Tom Bentley, part-time adviser to David Blunkett, the Secretary of State for Education, says in a pamphlet - published by the think-tank Demos - that schools should act as brokers for their pupils by organising educational opportunities in the community.
Mr Bentley, 25, who went to Oxford University after attending a comprehensive school in a deprived part of London, argues that the next great stage in educational reform is to "de-school" society - a change first proposed by the American sociologist Ivan Illich 30 years ago.
He calls for fundamental changes in education to achieve ministers' goal of raising standards among underprivileged pupils.
Instead of being self-contained institutions, schools should become "neighbourhood learning centres" which organise services for people of all ages. Some staff would help students plan and review their activities while others would record and assess them.
"From the age of 14 compulsory schooling might come to an end, to be followed by a number of community-based learning packages which continued for five years or more."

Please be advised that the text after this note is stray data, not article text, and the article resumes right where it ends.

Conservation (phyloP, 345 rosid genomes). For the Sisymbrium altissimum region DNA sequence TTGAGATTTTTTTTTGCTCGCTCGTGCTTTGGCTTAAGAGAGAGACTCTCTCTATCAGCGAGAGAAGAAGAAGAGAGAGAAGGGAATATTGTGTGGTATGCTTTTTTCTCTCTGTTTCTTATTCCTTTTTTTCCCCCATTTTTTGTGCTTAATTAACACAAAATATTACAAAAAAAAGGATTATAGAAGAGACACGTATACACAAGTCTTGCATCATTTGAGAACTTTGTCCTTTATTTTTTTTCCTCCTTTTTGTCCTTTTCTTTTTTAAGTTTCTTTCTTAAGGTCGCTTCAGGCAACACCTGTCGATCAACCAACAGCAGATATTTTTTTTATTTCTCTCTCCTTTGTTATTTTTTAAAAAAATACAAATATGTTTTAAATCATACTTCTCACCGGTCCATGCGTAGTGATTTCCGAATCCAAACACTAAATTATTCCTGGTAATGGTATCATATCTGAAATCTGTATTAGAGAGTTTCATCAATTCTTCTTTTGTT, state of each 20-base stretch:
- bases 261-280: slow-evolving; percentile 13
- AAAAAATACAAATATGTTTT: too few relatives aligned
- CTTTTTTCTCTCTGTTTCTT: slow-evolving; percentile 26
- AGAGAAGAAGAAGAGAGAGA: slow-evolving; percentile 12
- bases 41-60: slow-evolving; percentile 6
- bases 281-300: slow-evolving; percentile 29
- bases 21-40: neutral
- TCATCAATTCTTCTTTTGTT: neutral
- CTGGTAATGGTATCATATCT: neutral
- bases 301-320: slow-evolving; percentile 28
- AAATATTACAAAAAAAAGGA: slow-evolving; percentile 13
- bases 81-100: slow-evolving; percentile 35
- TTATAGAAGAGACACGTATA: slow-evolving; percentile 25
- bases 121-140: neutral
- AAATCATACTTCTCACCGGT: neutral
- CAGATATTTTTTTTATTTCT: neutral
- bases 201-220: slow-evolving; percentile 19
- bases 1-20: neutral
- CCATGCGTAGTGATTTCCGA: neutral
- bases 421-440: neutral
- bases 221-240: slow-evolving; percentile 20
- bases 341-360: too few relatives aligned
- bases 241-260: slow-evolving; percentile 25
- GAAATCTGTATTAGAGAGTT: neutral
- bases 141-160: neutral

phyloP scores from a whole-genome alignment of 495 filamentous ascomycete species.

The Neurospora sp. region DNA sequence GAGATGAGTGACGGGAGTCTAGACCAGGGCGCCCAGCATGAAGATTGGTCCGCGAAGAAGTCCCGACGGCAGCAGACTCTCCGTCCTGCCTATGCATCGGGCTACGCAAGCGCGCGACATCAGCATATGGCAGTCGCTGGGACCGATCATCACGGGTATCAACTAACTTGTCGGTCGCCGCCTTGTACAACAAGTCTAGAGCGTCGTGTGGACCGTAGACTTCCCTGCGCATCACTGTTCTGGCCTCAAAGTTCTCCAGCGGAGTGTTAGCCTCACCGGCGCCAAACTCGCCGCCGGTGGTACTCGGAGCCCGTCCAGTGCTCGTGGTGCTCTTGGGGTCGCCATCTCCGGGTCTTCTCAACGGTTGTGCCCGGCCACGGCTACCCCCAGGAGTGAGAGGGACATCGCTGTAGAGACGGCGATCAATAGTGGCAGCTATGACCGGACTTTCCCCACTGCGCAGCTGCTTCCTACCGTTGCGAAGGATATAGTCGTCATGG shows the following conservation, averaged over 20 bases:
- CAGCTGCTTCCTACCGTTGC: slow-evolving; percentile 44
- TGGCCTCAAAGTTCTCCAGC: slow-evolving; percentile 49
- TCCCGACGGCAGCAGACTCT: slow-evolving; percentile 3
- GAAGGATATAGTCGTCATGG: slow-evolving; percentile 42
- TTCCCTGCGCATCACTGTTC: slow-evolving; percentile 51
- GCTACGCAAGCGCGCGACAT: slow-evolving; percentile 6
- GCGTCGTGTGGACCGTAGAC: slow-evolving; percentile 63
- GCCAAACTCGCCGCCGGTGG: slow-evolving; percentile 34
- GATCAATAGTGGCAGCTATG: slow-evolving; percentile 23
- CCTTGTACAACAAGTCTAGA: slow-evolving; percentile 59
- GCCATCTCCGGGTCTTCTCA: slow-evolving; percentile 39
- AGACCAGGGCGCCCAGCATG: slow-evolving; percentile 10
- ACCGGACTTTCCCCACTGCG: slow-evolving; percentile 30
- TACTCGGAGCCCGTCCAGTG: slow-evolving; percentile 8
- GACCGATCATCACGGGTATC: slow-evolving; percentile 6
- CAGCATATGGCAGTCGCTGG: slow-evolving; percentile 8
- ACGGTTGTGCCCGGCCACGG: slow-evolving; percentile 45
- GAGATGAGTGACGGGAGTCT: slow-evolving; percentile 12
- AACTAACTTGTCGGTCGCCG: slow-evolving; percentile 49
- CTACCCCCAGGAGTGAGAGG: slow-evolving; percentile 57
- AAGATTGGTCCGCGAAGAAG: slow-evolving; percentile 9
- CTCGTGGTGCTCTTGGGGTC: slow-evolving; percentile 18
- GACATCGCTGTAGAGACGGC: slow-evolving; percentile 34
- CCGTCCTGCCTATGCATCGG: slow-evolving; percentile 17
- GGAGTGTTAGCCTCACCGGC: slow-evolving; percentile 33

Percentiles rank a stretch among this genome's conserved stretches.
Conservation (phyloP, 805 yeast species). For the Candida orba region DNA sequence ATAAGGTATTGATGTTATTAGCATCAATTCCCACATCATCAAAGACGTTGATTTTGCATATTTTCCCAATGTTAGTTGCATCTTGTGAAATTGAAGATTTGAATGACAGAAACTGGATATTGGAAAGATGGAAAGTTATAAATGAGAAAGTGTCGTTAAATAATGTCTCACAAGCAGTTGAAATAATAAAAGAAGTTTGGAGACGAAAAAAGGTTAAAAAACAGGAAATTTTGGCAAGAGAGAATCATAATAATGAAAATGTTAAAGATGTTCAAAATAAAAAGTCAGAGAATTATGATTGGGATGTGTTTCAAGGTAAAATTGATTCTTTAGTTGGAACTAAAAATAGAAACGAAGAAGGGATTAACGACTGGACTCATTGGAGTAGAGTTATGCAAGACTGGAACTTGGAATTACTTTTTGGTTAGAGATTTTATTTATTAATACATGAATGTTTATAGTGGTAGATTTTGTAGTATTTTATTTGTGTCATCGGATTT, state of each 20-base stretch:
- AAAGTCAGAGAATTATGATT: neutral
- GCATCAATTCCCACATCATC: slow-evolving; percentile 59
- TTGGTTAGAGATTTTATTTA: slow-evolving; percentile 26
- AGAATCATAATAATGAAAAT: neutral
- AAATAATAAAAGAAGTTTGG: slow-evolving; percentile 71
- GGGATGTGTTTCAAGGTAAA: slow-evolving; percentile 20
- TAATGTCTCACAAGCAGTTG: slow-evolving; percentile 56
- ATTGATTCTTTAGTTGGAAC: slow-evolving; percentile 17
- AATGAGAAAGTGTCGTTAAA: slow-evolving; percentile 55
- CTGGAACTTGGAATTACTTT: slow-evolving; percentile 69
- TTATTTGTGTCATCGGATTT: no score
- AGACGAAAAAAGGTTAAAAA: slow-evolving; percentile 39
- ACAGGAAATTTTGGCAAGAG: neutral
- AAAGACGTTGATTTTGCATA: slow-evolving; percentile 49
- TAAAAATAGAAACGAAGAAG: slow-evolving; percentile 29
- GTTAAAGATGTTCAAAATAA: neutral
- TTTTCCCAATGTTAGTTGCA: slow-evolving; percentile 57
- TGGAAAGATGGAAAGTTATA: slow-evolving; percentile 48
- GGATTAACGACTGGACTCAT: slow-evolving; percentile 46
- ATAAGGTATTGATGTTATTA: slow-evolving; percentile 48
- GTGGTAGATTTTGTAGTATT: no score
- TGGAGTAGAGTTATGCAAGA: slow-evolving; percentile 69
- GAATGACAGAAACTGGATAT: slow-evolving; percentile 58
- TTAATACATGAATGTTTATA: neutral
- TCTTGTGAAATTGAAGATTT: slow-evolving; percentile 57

More learning should take place in the context in which knowledge is applied, for example on the shop floor or through voluntary work.
Mr Bentley suggests that the notion that teachers can transform the lives of deprived pupils is "romantic".
"It relies on the myth that individuals can buck the system and transform their destiny but ignores the fact that these individuals are the exception." Students need many different role models, he says.
He also supports a broader system of assessment which would measure different types of intelligence and ability from those measured by traditional tests and exams.
Learning Beyond the Classroom; published by Demos and Routledge; price pounds 15.99.Reuse content